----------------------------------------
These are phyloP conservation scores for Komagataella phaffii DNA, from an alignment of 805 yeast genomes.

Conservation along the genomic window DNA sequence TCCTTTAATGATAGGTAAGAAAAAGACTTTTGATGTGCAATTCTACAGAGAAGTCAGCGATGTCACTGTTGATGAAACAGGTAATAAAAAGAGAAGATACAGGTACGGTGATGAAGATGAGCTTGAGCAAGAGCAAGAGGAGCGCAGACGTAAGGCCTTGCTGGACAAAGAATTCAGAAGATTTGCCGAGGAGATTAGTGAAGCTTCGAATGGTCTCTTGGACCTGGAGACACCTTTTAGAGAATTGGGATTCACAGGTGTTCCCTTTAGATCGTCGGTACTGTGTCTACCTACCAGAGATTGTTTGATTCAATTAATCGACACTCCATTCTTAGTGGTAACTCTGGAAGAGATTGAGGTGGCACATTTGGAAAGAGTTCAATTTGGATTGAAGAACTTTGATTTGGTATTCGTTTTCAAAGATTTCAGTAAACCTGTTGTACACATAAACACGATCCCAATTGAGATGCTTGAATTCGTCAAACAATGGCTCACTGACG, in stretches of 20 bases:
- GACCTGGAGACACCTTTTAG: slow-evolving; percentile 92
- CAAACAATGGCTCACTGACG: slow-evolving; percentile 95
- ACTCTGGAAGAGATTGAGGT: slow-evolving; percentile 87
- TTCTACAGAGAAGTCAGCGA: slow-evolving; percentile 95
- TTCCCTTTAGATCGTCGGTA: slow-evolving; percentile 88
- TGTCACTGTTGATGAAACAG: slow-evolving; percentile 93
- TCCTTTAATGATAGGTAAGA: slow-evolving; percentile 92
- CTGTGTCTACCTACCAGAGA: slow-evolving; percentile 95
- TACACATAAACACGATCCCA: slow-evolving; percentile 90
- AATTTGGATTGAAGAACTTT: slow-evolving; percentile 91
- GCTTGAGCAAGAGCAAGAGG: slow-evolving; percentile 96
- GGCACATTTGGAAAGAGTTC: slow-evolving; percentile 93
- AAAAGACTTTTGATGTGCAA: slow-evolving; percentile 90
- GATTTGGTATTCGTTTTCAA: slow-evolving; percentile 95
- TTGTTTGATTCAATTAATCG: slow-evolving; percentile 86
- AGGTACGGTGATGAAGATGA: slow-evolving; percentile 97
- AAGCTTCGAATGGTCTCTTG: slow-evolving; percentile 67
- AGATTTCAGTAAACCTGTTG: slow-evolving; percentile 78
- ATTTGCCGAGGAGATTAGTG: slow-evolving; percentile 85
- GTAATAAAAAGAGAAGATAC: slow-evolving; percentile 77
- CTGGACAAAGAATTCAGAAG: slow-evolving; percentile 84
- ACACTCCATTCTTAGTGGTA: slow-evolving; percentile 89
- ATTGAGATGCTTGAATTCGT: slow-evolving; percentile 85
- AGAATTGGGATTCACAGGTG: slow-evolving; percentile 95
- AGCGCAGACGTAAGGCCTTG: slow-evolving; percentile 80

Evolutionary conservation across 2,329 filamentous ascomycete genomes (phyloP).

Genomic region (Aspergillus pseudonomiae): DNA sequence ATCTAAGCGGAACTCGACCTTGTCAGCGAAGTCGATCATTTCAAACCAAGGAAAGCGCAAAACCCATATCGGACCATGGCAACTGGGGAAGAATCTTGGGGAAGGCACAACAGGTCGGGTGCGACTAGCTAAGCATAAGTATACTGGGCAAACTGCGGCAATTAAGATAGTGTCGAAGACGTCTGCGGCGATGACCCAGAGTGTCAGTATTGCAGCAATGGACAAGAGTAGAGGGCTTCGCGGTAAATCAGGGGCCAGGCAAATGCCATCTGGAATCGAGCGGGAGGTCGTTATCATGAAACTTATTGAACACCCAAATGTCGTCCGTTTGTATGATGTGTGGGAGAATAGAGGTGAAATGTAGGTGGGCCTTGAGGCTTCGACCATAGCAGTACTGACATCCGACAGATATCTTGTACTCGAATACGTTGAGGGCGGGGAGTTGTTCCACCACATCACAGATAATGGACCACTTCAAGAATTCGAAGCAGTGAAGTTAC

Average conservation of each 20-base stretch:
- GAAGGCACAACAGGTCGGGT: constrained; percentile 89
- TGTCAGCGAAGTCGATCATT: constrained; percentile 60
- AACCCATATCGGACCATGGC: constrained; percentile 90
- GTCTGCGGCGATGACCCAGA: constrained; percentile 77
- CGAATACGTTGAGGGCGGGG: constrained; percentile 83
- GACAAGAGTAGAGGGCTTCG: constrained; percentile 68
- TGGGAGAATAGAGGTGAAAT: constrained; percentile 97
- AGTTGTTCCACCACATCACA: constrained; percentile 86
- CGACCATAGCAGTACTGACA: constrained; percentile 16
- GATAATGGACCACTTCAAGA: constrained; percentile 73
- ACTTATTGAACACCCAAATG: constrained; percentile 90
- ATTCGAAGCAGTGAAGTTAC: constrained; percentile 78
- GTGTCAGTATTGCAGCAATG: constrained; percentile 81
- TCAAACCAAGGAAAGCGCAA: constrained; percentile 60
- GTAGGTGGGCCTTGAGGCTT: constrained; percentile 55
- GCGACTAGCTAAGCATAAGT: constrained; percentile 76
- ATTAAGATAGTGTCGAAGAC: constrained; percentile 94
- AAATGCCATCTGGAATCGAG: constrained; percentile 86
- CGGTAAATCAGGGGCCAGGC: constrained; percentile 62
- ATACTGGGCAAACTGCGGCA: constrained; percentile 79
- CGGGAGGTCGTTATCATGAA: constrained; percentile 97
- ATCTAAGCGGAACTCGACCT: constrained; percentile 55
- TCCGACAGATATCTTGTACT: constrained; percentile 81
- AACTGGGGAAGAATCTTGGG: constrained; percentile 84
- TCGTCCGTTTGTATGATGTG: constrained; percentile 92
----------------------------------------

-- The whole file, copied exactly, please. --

These are phyloP conservation scores for Komagataella phaffii DNA, from an alignment of 805 yeast genomes.

Conservation along the genomic window DNA sequence TCCTTTAATGATAGGTAAGAAAAAGACTTTTGATGTGCAATTCTACAGAGAAGTCAGCGATGTCACTGTTGATGAAACAGGTAATAAAAAGAGAAGATACAGGTACGGTGATGAAGATGAGCTTGAGCAAGAGCAAGAGGAGCGCAGACGTAAGGCCTTGCTGGACAAAGAATTCAGAAGATTTGCCGAGGAGATTAGTGAAGCTTCGAATGGTCTCTTGGACCTGGAGACACCTTTTAGAGAATTGGGATTCACAGGTGTTCCCTTTAGATCGTCGGTACTGTGTCTACCTACCAGAGATTGTTTGATTCAATTAATCGACACTCCATTCTTAGTGGTAACTCTGGAAGAGATTGAGGTGGCACATTTGGAAAGAGTTCAATTTGGATTGAAGAACTTTGATTTGGTATTCGTTTTCAAAGATTTCAGTAAACCTGTTGTACACATAAACACGATCCCAATTGAGATGCTTGAATTCGTCAAACAATGGCTCACTGACG, in stretches of 20 bases:
- GACCTGGAGACACCTTTTAG: slow-evolving; percentile 92
- CAAACAATGGCTCACTGACG: slow-evolving; percentile 95
- ACTCTGGAAGAGATTGAGGT: slow-evolving; percentile 87
- TTCTACAGAGAAGTCAGCGA: slow-evolving; percentile 95
- TTCCCTTTAGATCGTCGGTA: slow-evolving; percentile 88
- TGTCACTGTTGATGAAACAG: slow-evolving; percentile 93
- TCCTTTAATGATAGGTAAGA: slow-evolving; percentile 92
- CTGTGTCTACCTACCAGAGA: slow-evolving; percentile 95
- TACACATAAACACGATCCCA: slow-evolving; percentile 90
- AATTTGGATTGAAGAACTTT: slow-evolving; percentile 91
- GCTTGAGCAAGAGCAAGAGG: slow-evolving; percentile 96
- GGCACATTTGGAAAGAGTTC: slow-evolving; percentile 93
- AAAAGACTTTTGATGTGCAA: slow-evolving; percentile 90
- GATTTGGTATTCGTTTTCAA: slow-evolving; percentile 95
- TTGTTTGATTCAATTAATCG: slow-evolving; percentile 86
- AGGTACGGTGATGAAGATGA: slow-evolving; percentile 97
- AAGCTTCGAATGGTCTCTTG: slow-evolving; percentile 67
- AGATTTCAGTAAACCTGTTG: slow-evolving; percentile 78
- ATTTGCCGAGGAGATTAGTG: slow-evolving; percentile 85
- GTAATAAAAAGAGAAGATAC: slow-evolving; percentile 77
- CTGGACAAAGAATTCAGAAG: slow-evolving; percentile 84
- ACACTCCATTCTTAGTGGTA: slow-evolving; percentile 89
- ATTGAGATGCTTGAATTCGT: slow-evolving; percentile 85
- AGAATTGGGATTCACAGGTG: slow-evolving; percentile 95
- AGCGCAGACGTAAGGCCTTG: slow-evolving; percentile 80

Evolutionary conservation across 2,329 filamentous ascomycete genomes (phyloP).

Genomic region (Aspergillus pseudonomiae): DNA sequence ATCTAAGCGGAACTCGACCTTGTCAGCGAAGTCGATCATTTCAAACCAAGGAAAGCGCAAAACCCATATCGGACCATGGCAACTGGGGAAGAATCTTGGGGAAGGCACAACAGGTCGGGTGCGACTAGCTAAGCATAAGTATACTGGGCAAACTGCGGCAATTAAGATAGTGTCGAAGACGTCTGCGGCGATGACCCAGAGTGTCAGTATTGCAGCAATGGACAAGAGTAGAGGGCTTCGCGGTAAATCAGGGGCCAGGCAAATGCCATCTGGAATCGAGCGGGAGGTCGTTATCATGAAACTTATTGAACACCCAAATGTCGTCCGTTTGTATGATGTGTGGGAGAATAGAGGTGAAATGTAGGTGGGCCTTGAGGCTTCGACCATAGCAGTACTGACATCCGACAGATATCTTGTACTCGAATACGTTGAGGGCGGGGAGTTGTTCCACCACATCACAGATAATGGACCACTTCAAGAATTCGAAGCAGTGAAGTTAC

Average conservation of each 20-base stretch:
- GAAGGCACAACAGGTCGGGT: constrained; percentile 89
- TGTCAGCGAAGTCGATCATT: constrained; percentile 60
- AACCCATATCGGACCATGGC: constrained; percentile 90
- GTCTGCGGCGATGACCCAGA: constrained; percentile 77
- CGAATACGTTGAGGGCGGGG: constrained; percentile 83
- GACAAGAGTAGAGGGCTTCG: constrained; percentile 68
- TGGGAGAATAGAGGTGAAAT: constrained; percentile 97
- AGTTGTTCCACCACATCACA: constrained; percentile 86
- CGACCATAGCAGTACTGACA: constrained; percentile 16
- GATAATGGACCACTTCAAGA: constrained; percentile 73
- ACTTATTGAACACCCAAATG: constrained; percentile 90
- ATTCGAAGCAGTGAAGTTAC: constrained; percentile 78
- GTGTCAGTATTGCAGCAATG: constrained; percentile 81
- TCAAACCAAGGAAAGCGCAA: constrained; percentile 60
- GTAGGTGGGCCTTGAGGCTT: constrained; percentile 55
- GCGACTAGCTAAGCATAAGT: constrained; percentile 76
- ATTAAGATAGTGTCGAAGAC: constrained; percentile 94
- AAATGCCATCTGGAATCGAG: constrained; percentile 86
- CGGTAAATCAGGGGCCAGGC: constrained; percentile 62
- ATACTGGGCAAACTGCGGCA: constrained; percentile 79
- CGGGAGGTCGTTATCATGAA: constrained; percentile 97
- ATCTAAGCGGAACTCGACCT: constrained; percentile 55
- TCCGACAGATATCTTGTACT: constrained; percentile 81
- AACTGGGGAAGAATCTTGGG: constrained; percentile 84
- TCGTCCGTTTGTATGATGTG: constrained; percentile 92